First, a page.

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Kate Andrews

The Tories’ migration crackdown will have many victims

The UK’s immigration system must be ‘fair, consistent, legal and sustainable’, proclaimed the new Home Secretary as he presented his ‘five-point plan’ to reduce legal migration in parliament. James Cleverly billed these changes as ‘more robust action than any government’ has taken before to reduce the headline net migration figure.  They involve increasing the skilled worker earnings threshold from £26,200 to £38,700 from next spring; increasing the NHS surcharge (paid every time most migrants secure or renew their visa), from £624 to £1,035; ending the 20 per cent salary reduction for shortage occupations (as well as reforming and reducing the list); increasing the minimum salary for a family visa to


Featured economics news and data.

Kate Andrews

Sunak meets first pledge as the rate of inflation halves

Inflation has slowed significantly, according to the latest update from the Office for National Statistics. The headline rate was 4.6 per cent in the year to October, down from 6.7 per cent the previous month. The sharp slowdown is largely attributed to last year’s hikes in energy prices dropping out of the data with the figures now reflecting Ofgem’s price cap reduction.  This major slowdown in the inflation rate allows Rishi Sunak and Jeremy Hunt to say that one of their five pledges for the year has been delivered. In January, the prime minister promised to ‘halve inflation’ by the end of the year. The rate in January was 10.1 per cent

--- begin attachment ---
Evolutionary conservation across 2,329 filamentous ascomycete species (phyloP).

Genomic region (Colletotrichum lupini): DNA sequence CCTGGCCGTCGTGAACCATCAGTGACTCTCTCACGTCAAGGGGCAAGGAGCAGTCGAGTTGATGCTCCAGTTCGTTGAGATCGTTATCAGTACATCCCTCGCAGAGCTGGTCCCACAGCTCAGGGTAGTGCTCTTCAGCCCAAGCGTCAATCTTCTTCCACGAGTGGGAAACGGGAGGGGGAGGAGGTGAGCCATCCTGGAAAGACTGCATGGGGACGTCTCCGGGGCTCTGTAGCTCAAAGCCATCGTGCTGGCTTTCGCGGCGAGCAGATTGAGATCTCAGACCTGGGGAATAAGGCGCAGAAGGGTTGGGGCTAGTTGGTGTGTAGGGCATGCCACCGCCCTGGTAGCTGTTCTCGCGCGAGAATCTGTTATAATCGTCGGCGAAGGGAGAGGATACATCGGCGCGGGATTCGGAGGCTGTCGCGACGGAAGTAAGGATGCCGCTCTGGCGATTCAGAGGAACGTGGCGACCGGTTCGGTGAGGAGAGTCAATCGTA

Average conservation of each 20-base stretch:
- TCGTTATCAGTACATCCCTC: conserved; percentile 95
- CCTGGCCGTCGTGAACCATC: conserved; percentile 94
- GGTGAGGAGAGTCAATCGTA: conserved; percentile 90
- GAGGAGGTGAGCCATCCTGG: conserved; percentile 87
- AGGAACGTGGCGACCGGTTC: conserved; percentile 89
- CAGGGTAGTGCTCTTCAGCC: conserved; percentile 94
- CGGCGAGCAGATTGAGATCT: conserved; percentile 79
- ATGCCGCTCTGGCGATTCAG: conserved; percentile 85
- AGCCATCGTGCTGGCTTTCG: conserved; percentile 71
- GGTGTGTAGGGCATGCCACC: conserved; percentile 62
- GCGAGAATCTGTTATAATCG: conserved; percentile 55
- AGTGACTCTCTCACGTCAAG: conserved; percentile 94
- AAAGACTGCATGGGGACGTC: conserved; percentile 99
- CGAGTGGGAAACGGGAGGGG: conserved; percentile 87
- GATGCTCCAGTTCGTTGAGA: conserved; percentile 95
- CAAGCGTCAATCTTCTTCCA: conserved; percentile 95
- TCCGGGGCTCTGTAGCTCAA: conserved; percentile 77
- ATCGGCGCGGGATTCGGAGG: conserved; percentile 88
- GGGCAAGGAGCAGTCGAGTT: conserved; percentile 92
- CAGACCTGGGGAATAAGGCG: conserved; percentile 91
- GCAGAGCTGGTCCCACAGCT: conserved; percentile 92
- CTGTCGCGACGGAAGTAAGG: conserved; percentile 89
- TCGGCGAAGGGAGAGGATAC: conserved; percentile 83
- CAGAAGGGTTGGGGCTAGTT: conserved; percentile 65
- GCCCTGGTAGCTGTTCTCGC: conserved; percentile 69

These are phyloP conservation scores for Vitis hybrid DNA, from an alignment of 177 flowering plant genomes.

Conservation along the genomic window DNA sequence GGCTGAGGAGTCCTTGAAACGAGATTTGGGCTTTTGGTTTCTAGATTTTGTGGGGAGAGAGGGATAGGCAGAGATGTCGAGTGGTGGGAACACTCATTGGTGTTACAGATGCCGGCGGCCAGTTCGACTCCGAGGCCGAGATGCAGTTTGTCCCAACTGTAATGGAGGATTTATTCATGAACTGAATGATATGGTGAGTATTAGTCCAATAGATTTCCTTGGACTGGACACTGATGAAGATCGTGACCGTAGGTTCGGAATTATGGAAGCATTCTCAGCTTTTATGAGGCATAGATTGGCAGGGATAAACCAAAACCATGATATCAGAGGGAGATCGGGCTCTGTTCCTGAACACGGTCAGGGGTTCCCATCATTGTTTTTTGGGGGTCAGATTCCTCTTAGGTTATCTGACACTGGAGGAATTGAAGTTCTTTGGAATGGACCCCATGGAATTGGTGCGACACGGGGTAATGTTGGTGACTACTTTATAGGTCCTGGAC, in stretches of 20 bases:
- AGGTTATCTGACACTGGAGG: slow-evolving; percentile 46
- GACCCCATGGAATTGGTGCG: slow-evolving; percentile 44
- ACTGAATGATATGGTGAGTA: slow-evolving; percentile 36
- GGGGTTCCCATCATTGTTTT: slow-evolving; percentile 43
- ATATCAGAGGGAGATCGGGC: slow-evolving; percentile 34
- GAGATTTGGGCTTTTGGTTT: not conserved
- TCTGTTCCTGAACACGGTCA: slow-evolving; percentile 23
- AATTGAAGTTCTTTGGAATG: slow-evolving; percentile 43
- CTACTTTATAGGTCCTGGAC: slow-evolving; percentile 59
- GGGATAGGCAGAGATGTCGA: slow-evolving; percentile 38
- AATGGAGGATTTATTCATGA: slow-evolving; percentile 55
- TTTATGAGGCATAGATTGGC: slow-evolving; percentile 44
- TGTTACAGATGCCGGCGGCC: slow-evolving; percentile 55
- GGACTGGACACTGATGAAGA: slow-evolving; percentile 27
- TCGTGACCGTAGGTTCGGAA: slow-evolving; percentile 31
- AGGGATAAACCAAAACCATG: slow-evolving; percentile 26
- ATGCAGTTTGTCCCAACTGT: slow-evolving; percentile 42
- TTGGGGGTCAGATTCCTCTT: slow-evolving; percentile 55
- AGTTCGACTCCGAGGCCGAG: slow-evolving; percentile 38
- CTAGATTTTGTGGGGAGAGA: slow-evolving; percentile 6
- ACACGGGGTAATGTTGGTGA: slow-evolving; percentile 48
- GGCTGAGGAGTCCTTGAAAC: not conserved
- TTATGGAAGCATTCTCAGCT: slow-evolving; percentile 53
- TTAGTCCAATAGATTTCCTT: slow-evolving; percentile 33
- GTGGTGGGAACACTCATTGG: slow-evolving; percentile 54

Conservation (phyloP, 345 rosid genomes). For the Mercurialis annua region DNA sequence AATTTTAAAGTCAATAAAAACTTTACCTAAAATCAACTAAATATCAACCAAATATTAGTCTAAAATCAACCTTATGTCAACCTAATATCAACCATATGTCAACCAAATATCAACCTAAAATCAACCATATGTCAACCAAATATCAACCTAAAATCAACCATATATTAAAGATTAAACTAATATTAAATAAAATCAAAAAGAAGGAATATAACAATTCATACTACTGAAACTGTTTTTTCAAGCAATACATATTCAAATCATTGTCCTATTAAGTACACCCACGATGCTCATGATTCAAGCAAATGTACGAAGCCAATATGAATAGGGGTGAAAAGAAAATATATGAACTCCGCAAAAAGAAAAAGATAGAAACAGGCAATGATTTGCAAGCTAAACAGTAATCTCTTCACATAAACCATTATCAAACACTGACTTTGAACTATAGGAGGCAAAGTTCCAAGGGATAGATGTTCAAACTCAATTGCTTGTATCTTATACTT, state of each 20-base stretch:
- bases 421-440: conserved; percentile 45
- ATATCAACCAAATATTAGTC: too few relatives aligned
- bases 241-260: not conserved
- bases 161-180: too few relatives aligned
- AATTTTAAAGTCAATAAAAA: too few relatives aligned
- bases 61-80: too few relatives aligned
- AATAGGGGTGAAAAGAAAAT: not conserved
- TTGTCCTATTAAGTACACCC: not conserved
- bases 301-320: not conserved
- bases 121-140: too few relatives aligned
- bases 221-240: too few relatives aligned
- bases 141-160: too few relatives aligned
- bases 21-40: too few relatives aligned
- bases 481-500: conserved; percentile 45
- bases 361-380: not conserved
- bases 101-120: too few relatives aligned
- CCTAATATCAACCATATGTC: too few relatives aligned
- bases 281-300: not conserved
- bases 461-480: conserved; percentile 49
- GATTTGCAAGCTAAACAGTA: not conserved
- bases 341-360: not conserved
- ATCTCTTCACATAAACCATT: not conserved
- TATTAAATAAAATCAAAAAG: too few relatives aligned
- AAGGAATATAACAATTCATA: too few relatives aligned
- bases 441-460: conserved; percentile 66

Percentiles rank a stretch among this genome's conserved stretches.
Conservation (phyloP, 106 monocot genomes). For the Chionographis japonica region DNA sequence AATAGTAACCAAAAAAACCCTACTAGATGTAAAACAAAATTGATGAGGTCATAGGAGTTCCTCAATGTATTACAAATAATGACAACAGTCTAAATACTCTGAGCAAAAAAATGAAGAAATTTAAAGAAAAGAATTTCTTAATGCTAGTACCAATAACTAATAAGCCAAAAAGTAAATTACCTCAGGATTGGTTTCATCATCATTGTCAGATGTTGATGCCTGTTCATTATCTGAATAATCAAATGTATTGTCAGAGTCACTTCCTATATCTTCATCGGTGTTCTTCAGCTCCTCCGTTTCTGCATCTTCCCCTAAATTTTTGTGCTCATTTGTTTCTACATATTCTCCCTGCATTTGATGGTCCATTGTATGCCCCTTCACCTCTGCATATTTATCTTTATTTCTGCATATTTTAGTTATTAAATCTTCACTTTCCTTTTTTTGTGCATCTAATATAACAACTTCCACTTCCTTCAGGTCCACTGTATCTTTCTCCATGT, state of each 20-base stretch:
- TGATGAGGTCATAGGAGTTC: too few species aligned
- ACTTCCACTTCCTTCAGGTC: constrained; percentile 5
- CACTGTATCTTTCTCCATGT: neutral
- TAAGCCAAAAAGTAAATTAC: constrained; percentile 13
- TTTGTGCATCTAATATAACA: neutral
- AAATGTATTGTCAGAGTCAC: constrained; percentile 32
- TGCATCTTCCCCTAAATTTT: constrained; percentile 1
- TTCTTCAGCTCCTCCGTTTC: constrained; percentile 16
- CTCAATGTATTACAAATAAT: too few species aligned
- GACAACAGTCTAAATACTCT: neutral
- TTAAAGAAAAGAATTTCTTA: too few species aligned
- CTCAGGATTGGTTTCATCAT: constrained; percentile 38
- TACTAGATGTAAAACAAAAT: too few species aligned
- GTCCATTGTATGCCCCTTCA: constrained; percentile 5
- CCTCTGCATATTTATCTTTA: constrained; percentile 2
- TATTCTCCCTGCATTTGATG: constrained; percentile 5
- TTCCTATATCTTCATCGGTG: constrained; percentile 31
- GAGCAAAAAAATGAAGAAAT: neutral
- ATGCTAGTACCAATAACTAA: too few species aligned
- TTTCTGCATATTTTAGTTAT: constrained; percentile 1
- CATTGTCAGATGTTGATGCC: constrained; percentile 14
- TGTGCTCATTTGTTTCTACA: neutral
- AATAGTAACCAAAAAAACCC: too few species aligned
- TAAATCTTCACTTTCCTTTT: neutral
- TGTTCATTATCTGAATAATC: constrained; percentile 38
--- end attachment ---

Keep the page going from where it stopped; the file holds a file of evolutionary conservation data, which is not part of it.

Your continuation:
Martin Vander Weyer

Should Boris Johnson really be telling Canada how to build houses?

My eye was caught by a passage of the Chancellor’s Autumn Statement last week that other pundits, intent on analysing tax impacts, largely skipped past. As part of ‘progressing further capital market reforms to boost the attractiveness of our markets and the UK as one of the most attractive places to start, grow and list a company’, said Jeremy Hunt, ‘I will explore options for a Natwest retail share offer… It’s time to get Sid investing again.’ Leaving aside the non sequitur that battered NatWest, formerly RBS, still 39 per cent owned by the taxpayer 15 years after its bailout, hardly counts as a start-up with growth prospects, how many

Kate Andrews

When will Rishi Sunak see sense on the Triple Lock?

When Jeremy Hunt announced his ‘Autumn Statement for Growth’ last week, there was a slight problem: the Office for Budget Responsibility (OBR) had actually revised down its growth forecasts. Apart from this year and the last year for the forecast, GDP gains are expected to be smaller than were predicted back in March. Yes, the government can still technically say it is making good on its pledge to ‘grow the economy’ — but best of luck to any minister who stands up and sincerely insists that 0.6 per cent or 0.7 per cent growth is something to boast about. The OBR is not, of course, the only forecaster. There are

Opec’s split is good for the West